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Unless a valid restraint on alienation has been imposed in accordance with the rules stated in Restatement (Second) of Trusts §§ 152 and 153, if the trustee pays to or applies for the beneficiary any part of the income or principal with knowledge of the transfer or after he has been served with process in a proceeding by a creditor to reach it, he is liable to such transferee or creditor. Effect of payment by trustee to beneficiary after assignment. Although in the case of a discretionary trust a transferee or creditor of the beneficiary cannot compel the trustee to pay over any part of the trust property to him, yet if the trustee does pay over any part of the trust property to the beneficiary with knowledge that he has transferred his interest or after the trustee has been served with process in a proceeding by a creditor of the beneficiary to reach his interest, the trustee is personally liable to the transferee or creditor for the amount so paid, except so far as a valid provision for forfeiture for alienation or restraint on alienation has been imposed as stated in Restatement (Second) of Trusts §§ 150, 152, and 153.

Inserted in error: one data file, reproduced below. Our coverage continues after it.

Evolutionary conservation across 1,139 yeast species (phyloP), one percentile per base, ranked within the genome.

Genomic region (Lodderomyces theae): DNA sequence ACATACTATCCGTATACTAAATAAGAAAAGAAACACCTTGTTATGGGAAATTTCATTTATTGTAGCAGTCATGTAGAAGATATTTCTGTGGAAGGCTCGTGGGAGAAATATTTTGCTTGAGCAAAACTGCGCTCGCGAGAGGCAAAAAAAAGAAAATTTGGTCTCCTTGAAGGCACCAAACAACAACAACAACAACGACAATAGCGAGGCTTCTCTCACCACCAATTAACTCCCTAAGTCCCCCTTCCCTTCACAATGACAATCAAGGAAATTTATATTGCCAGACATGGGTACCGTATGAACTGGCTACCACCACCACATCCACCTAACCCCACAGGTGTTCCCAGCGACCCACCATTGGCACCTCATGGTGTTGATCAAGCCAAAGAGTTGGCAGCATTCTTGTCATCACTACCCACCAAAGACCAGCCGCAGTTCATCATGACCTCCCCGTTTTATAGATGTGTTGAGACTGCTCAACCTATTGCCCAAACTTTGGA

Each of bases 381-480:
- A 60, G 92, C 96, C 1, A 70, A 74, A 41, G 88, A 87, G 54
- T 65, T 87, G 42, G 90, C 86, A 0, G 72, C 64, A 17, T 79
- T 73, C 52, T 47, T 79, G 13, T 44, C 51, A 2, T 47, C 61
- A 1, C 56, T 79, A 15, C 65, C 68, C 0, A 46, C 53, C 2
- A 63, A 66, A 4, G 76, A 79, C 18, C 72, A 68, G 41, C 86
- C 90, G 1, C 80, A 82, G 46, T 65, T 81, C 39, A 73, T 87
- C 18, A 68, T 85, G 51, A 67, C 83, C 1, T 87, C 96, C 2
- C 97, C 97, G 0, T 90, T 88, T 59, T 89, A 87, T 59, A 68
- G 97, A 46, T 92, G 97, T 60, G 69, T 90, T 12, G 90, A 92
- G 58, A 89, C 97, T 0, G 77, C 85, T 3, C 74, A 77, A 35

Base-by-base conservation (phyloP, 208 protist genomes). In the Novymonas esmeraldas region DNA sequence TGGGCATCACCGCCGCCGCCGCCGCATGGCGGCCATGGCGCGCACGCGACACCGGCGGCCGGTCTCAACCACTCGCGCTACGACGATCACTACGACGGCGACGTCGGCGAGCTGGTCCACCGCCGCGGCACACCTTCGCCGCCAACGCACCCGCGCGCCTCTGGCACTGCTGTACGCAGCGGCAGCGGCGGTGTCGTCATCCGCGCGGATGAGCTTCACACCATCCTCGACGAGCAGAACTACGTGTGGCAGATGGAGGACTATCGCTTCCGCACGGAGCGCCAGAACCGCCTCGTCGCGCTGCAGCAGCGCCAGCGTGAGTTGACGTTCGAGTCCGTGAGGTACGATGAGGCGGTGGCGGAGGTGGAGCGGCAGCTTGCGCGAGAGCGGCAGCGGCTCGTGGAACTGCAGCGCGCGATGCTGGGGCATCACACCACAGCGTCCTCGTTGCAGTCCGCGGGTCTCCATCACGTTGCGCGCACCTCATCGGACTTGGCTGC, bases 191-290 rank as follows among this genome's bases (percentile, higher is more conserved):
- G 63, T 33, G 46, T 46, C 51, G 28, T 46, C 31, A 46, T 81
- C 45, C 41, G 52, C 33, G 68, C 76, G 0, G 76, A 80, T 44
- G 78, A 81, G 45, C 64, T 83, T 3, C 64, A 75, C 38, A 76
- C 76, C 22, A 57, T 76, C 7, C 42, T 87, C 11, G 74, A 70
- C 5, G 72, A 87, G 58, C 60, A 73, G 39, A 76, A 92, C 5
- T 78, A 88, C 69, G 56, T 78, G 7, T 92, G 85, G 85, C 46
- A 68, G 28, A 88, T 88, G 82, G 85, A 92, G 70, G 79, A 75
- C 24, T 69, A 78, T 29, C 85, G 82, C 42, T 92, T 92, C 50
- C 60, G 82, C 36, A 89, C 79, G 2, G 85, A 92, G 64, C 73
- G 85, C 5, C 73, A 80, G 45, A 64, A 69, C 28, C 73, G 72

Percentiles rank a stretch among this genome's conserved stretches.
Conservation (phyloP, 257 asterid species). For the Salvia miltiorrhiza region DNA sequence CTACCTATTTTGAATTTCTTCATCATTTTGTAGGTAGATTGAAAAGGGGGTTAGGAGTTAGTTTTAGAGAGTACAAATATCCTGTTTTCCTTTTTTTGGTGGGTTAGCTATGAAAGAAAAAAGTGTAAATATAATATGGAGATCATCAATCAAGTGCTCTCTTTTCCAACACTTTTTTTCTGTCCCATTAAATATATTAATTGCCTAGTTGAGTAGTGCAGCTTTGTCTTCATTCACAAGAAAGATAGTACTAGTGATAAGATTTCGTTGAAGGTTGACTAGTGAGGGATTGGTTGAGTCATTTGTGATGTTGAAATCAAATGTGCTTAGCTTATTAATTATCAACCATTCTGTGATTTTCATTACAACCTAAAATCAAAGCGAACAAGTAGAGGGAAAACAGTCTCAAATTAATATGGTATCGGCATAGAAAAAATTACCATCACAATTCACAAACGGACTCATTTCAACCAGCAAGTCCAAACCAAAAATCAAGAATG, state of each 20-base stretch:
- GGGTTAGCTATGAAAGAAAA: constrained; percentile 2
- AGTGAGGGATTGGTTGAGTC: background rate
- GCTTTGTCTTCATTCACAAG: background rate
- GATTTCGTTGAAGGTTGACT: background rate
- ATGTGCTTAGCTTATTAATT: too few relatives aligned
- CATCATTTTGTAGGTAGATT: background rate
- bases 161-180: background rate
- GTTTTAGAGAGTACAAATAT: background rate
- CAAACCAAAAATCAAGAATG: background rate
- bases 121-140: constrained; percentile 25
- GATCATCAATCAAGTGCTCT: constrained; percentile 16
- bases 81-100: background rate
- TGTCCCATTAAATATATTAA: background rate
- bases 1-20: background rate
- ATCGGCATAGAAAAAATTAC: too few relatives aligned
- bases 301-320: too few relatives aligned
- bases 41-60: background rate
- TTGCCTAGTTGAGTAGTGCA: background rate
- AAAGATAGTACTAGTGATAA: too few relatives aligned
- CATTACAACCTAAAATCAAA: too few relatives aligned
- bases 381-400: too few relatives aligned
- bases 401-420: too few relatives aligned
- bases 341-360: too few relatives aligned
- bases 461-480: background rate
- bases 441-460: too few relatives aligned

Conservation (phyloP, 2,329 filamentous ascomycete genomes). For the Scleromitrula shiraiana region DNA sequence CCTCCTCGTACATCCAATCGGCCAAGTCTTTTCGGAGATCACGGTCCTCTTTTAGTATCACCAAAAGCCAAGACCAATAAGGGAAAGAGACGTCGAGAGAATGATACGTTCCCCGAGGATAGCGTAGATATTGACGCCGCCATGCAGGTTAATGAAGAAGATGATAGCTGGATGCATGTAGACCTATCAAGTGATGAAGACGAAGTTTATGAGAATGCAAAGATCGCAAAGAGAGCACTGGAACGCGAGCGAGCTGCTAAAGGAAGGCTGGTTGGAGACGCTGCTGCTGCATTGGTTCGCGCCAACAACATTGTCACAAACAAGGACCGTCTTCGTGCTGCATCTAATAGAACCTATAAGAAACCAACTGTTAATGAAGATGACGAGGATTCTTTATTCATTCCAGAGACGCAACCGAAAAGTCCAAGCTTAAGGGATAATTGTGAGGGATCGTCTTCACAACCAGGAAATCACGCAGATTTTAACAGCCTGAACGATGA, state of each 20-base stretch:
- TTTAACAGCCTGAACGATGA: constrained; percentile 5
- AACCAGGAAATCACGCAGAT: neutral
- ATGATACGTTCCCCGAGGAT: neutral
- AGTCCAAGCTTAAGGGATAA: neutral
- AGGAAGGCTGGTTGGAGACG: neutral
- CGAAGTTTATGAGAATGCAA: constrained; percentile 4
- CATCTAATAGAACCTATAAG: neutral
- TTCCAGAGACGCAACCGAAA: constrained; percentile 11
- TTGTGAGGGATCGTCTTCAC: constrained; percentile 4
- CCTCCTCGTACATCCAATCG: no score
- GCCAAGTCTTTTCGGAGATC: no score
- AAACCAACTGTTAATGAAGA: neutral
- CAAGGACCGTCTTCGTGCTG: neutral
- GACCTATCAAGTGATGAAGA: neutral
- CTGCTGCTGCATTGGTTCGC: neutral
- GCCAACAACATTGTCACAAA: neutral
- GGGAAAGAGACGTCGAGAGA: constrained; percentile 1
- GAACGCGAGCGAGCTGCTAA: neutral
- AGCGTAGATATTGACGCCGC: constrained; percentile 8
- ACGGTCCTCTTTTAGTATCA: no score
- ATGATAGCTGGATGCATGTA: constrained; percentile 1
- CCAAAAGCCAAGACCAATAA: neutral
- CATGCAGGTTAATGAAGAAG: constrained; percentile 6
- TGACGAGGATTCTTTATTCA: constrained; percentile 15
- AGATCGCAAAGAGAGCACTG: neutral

Frank Gentry created a revocable Trust. During his lifetime, Frank was the beneficiary of the Trust. The residue of the Trust’s assets was to be divided into five equal shares. Article III, Section D.5. of the Trust provided that the fifth share shall remain in trust until the death of Isabell Gentry, and upon the latter’s death, the trust shall terminate and the balance of the trust and accumulated income shall be distributed to the then surviving beneficiaries in proportion to the beneficial interests they would have been entitled to. The lower courts characterized the Trust provisions applicable to Isabell Gentry as being discretionary in nature. Ron and Nancy Wilcox obtained a judgment against Isabell Gentry for fraud in the sale of a residential property. Their judgment was for $ 40,000 actual damages and $ 11,667.35 punitive damages. They garnished the Trust to seek satisfaction of their judgment. Frank Gentry, grantor and sole beneficiary during his lifetime, had died previously, thereby activating section 5(e) relative to Isabell. The district court held that any trustee payments directly to Isabell were subject to garnishment but that trustee payments for Isabell's benefit were not. The Court of Appeals affirmed.
If the trustee exercised its discretion and made a payment on behalf of the beneficiary, could such payment be subject to the creditors’ garnishment?
The court agreed that the case involved a discretionary trust and found that the trust contained no spendthrift provision. The court saw no valid reason for treating payments to a beneficiary differently from payments made on behalf of the beneficiary as far as creditors were concerned where, if the creditor had the right to reach payments made to the beneficiary, excluding payments made on behalf of the beneficiary served only to encourage circumvention of that right. Finding it determinative of the issue, the court adopted Restatement (Second) of Trusts § 155(2).